Well isn’t that special?

This pastor who set out to so vehemently criticize his colleague merely proved that he’s no better than the first one, and is actually even worse.

Nice job, guys.

The world is watching, and when Christians attack each other in this inexcusable manner, the world gets the idea that Christianity is part of the problem, not in any way a solution. I’d be willing to bet that God isn’t happy about that.

I unfollowed both men. Their brand of loveless faith is not welcome in my Twitter feed. I hope more people did the same.


Wow. Never heard of either of these guys, and now I'm glad. If that's Christianity I'd rather dance naked around a solstice pole. smh



The world is definitely watching! We live in age where information is shared quickly. I am going to be totally honest about the scenario, it is things like that which shows me the hypocrisy of Christianity. I am a stay-at-home dad and I have been told that I am "messing with God's plan" by being home. I grew up in a Southern Baptist church and it was when I disagreed with some of the "beliefs" that we had a parting of the way. I still believe in God and have been baptized but the things that have been shown and told  to me have made me question Christianity as a whole (not God himself just the organized religion part).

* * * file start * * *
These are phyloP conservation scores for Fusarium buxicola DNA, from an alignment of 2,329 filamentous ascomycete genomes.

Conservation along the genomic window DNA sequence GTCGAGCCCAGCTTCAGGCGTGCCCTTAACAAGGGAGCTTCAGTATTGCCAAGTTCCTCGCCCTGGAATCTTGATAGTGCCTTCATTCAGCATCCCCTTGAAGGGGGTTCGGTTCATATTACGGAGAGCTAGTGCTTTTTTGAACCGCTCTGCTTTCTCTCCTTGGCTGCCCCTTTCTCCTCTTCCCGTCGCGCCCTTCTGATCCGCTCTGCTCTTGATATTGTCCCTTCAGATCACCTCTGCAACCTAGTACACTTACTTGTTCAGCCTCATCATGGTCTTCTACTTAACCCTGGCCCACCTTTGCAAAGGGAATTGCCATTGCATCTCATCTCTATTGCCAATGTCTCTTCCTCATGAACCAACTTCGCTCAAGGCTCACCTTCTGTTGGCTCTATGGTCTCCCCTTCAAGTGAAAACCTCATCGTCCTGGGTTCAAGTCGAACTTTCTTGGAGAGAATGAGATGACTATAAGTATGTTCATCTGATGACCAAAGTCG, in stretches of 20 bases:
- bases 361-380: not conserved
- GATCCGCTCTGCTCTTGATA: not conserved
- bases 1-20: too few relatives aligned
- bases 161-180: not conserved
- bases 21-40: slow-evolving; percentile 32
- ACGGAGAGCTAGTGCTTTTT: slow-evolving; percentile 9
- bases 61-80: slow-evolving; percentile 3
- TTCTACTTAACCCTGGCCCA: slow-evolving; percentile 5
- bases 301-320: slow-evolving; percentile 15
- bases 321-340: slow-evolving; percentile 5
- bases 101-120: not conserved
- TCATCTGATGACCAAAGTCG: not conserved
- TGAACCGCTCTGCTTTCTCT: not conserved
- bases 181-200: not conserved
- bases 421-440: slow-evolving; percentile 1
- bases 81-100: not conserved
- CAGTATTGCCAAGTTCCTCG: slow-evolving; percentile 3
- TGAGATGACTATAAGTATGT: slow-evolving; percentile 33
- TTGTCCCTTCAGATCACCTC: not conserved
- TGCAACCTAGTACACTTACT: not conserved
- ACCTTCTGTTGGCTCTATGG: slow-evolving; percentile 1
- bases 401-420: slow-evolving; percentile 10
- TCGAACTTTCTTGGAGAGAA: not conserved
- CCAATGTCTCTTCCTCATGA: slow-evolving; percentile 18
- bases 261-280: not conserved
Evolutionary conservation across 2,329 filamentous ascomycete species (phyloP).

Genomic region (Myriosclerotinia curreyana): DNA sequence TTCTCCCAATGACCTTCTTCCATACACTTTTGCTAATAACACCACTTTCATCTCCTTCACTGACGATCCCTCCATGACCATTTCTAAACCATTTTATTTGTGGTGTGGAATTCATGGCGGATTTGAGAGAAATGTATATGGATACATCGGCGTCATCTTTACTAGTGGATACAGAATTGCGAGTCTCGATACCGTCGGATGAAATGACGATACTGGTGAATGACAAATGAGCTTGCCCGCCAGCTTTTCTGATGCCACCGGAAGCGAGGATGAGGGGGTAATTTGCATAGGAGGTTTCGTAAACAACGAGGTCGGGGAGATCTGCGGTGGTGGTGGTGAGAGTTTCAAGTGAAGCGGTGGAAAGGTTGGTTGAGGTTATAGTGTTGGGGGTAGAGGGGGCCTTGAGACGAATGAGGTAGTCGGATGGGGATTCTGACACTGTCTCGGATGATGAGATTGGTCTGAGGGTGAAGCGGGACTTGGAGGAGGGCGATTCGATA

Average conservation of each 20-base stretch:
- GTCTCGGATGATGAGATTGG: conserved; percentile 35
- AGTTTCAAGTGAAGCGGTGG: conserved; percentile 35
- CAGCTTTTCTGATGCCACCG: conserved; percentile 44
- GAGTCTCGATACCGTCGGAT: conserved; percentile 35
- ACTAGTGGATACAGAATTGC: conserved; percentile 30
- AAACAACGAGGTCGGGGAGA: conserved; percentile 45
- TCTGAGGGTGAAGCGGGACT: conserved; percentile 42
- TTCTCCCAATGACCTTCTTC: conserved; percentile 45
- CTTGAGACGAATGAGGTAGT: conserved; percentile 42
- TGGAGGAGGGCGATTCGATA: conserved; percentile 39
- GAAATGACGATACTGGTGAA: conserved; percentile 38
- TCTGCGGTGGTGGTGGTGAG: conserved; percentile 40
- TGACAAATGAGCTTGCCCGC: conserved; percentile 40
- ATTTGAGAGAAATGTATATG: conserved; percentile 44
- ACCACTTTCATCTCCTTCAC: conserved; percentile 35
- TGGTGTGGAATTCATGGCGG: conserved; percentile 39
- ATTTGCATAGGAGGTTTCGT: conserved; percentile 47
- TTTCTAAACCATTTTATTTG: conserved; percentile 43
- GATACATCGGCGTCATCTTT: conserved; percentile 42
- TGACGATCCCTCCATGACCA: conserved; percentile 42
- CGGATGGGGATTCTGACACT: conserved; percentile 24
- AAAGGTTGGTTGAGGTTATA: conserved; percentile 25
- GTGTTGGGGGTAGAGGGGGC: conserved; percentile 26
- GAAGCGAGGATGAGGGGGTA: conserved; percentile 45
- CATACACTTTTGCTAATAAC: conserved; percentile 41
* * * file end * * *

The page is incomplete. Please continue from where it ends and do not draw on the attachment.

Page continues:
Good post. I won't bother find out who you're talking about. I agree with what you said, "the world gets the idea that Christianity is part of the problem, not in any way a solution." Sadly, many already think that way. There was a large bright banner sign posted right outside a residential building in DC yesterday that hundreds of people saw on their way to the inauguration. It reflect what all of us should be doing and saying, "We don't always agree with the President, but we always pray for him. (1 Tim. 2:1-4)" You can see the snapshot and my blog post on the president here:


it's just unkind to speak about people in terms like that- and certainly doesn't benefit God


I think you hit it with "No one can see into another person's heart." Good post. I saw that first tweet too, and was pretty disappointed. 


Let's face it Patrick, this administration and much of the liberal media and Democrats want religion OUT of public life completely! If they could eliminate "In God We Trust" from our coins, they would. I believe the ONLY reason Obama even had those two bibles was to assuage the religious MAJORITY of our country. He is a politician after all. If he, Nancy, and Harry had their way...oy vey is all I can say!

Martina McGowan
Martina McGowan

Good points Patrick.

Yes, we are ambassadors of Christ, but more importantly we are ambassador's of the message, which is LOVE.

Sadly, we show little love for our own "kind," and even less for those we deem to be different. If we cannot project this to each other, more especially with the world watching, why should anyone follow us, not just on Twitter or Facebook, but anywhere else?